Florida Atlantic University, established in 1961, officially opened its doors in 1964 as the fifth public university in Florida. Today, the University, with an annual economic impact of $6.3 billion, serves more than 30,000 undergraduate and graduate students at sites throughout its six-county service region in southeast Florida. FAU’s world-class teaching and research faculty serves students through 10 colleges: the Dorothy F. Schmidt College of Arts and Letters, the College of Business, the College for Design and Social Inquiry, the College of Education, the College of Engineering and Computer Science, the Graduate College, the Harriet L. Wilkes Honors College, the Charles E. Schmidt College of Medicine, the Christine E. Lynn College of Nursing and the Charles E. Schmidt College of Science. FAU is ranked as a High Research Activity institution by the Carnegie Foundation for the Advancement of Teaching. The University is placing special focus on the rapid development of three signature themes – marine and coastal issues, biotechnology and contemporary societal challenges – which provide opportunities for faculty and students to build upon FAU’s existing strengths in research and scholarship. For more information, visit www.fau.edu

Paige Garrido | newswise

Further reports about: Atlantic Sargasso Sea Sargassum Subtropical neonate sea turtle satellite turtles

More articles from Ecology, The Environment and Conservation:

nachricht Bioinvasion on the rise
15.02.2017 | Universität Konstanz

nachricht Litter Levels in the Depths of the Arctic are On the Rise
10.02.2017 | Alfred-Wegener-Institut, Helmholtz-Zentrum für Polar- und Meeresforschung

All articles from Ecology, The Environment and Conservation >>>

The most recent press releases about innovation >>>

Die letzten 5 Focus-News des innovations-reports im Überblick:

Im Focus: Breakthrough with a chain of gold atoms

In the field of nanoscience, an international team of physicists with participants from Konstanz has achieved a breakthrough in understanding heat transport

In the field of nanoscience, an international team of physicists with participants from Konstanz has achieved a breakthrough in understanding heat transport

Im Focus: DNA repair: a new letter in the cell alphabet

Results reveal how discoveries may be hidden in scientific “blind spots”

Cells need to repair damaged DNA in our genes to prevent the development of cancer and other diseases. Our cells therefore activate and send “repair-proteins”...

Im Focus: Dresdner scientists print tomorrow’s world

The Fraunhofer IWS Dresden and Technische Universität Dresden inaugurated their jointly operated Center for Additive Manufacturing Dresden (AMCD) with a festive ceremony on February 7, 2017. Scientists from various disciplines perform research on materials, additive manufacturing processes and innovative technologies, which build up components in a layer by layer process. This technology opens up new horizons for component design and combinations of functions. For example during fabrication, electrical conductors and sensors are already able to be additively manufactured into components. They provide information about stress conditions of a product during operation.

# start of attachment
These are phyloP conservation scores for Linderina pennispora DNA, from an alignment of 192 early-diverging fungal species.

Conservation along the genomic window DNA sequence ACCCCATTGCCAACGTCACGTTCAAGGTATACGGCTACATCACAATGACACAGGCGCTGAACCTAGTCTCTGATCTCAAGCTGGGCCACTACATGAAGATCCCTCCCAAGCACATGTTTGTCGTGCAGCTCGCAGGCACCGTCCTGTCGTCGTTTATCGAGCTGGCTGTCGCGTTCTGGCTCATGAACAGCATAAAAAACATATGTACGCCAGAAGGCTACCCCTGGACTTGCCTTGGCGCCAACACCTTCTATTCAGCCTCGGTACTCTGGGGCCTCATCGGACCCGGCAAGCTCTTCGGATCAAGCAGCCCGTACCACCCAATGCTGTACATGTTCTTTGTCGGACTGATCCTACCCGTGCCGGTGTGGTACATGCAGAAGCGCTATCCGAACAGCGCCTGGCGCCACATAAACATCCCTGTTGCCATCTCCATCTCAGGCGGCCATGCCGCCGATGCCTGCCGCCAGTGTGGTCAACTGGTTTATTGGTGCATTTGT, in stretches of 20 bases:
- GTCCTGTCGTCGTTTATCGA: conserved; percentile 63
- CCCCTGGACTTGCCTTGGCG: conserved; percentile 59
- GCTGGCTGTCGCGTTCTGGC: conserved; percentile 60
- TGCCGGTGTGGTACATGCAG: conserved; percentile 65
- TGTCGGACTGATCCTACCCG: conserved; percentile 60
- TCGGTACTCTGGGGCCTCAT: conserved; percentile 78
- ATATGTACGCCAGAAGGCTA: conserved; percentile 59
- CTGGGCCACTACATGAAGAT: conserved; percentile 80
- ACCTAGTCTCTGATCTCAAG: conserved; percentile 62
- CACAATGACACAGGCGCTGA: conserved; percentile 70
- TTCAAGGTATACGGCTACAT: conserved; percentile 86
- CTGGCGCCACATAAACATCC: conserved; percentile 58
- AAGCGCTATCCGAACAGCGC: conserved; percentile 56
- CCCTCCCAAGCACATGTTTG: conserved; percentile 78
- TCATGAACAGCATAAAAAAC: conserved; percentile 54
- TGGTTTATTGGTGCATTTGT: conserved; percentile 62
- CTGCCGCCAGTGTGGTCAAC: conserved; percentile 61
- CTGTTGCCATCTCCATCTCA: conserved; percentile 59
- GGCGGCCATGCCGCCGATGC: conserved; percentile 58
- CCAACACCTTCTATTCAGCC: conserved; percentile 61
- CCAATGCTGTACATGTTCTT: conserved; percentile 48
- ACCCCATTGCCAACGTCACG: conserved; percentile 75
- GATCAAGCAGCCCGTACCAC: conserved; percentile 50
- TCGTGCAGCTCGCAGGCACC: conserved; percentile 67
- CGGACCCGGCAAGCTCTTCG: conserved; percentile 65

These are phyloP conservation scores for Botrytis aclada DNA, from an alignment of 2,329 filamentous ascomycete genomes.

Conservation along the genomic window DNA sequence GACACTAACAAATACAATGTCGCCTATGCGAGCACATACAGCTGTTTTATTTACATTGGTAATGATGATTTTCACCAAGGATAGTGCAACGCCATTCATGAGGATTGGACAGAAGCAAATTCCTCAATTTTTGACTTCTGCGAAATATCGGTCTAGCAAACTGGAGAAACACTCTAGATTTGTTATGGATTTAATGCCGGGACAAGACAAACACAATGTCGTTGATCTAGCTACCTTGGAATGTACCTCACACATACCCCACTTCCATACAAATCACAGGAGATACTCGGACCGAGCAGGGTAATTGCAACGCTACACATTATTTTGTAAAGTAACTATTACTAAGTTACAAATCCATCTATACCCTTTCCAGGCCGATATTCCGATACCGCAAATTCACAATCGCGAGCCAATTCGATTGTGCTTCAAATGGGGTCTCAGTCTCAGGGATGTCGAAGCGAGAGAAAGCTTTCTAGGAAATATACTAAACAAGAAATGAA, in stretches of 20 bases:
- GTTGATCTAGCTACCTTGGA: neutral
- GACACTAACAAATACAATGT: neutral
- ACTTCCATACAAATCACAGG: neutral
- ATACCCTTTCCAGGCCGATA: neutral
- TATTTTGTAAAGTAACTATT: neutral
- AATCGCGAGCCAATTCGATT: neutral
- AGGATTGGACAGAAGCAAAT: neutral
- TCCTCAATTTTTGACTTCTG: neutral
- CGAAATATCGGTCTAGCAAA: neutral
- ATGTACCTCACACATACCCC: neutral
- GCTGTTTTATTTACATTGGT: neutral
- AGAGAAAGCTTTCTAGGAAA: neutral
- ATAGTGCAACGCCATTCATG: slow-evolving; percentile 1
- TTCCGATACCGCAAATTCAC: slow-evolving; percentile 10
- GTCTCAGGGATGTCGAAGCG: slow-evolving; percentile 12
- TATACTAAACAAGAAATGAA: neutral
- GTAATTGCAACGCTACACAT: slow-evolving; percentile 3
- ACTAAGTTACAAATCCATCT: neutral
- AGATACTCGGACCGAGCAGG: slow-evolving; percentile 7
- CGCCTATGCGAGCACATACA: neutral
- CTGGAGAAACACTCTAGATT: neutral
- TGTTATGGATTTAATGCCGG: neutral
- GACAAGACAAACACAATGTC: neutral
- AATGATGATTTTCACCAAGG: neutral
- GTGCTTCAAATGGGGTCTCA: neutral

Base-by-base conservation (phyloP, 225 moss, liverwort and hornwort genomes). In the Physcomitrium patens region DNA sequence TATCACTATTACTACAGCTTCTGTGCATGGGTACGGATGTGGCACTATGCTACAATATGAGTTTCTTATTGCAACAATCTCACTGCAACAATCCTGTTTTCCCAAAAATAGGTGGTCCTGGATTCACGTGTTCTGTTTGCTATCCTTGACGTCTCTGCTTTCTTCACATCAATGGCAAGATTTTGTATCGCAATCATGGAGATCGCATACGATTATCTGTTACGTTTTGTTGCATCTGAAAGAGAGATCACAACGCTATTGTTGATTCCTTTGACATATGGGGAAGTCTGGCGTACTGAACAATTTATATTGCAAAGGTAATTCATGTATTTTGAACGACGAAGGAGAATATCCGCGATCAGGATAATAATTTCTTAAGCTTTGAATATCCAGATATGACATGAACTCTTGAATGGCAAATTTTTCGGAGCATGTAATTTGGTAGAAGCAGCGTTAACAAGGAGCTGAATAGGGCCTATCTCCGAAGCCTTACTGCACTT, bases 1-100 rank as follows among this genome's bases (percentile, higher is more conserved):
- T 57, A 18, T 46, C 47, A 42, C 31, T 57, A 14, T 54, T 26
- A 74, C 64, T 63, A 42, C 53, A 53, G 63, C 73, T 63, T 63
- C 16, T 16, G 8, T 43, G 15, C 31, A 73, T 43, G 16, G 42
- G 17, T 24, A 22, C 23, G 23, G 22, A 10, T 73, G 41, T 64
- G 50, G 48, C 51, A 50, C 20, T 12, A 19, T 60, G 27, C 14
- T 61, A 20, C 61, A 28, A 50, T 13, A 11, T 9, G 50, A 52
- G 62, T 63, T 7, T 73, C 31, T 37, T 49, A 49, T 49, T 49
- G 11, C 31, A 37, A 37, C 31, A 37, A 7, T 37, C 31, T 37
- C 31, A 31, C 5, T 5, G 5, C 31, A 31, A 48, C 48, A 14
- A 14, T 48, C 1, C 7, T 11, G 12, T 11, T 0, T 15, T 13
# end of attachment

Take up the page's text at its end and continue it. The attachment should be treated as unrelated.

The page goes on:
The 3D-printing technology, or additive manufacturing as it is often called, has long made the step out of scientific research laboratories into industrial...

Im Focus: Mimicking nature's cellular architectures via 3-D printing

Research offers new level of control over the structure of 3-D printed materials

Nature does amazing things with limited design materials. Grass, for example, can support its own weight, resist strong wind loads, and recover after being...

Im Focus: Three Magnetic States for Each Hole

Nanometer-scale magnetic perforated grids could create new possibilities for computing. Together with international colleagues, scientists from the Helmholtz Zentrum Dresden-Rossendorf (HZDR) have shown how a cobalt grid can be reliably programmed at room temperature. In addition they discovered that for every hole ("antidot") three magnetic states can be configured. The results have been published in the journal "Scientific Reports".

Physicist Dr. Rantej Bali from the HZDR, together with scientists from Singapore and Australia, designed a special grid structure in a thin layer of cobalt in...

All Focus news of the innovation-report >>>

Anzeige

Anzeige

Event News

Booth and panel discussion – The Lindau Nobel Laureate Meetings at the AAAS 2017 Annual Meeting

13.02.2017 | Event News

Complex Loading versus Hidden Reserves

10.02.2017 | Event News

International Conference on Crystal Growth in Freiburg

09.02.2017 | Event News

 
Latest News

Switched-on DNA

20.02.2017 | Materials Sciences

Second cause of hidden hearing loss identified

20.02.2017 | Health and Medicine

Prospect for more effective treatment of nerve pain

20.02.2017 | Health and Medicine

VideoLinks
B2B-VideoLinks
More VideoLinks >>>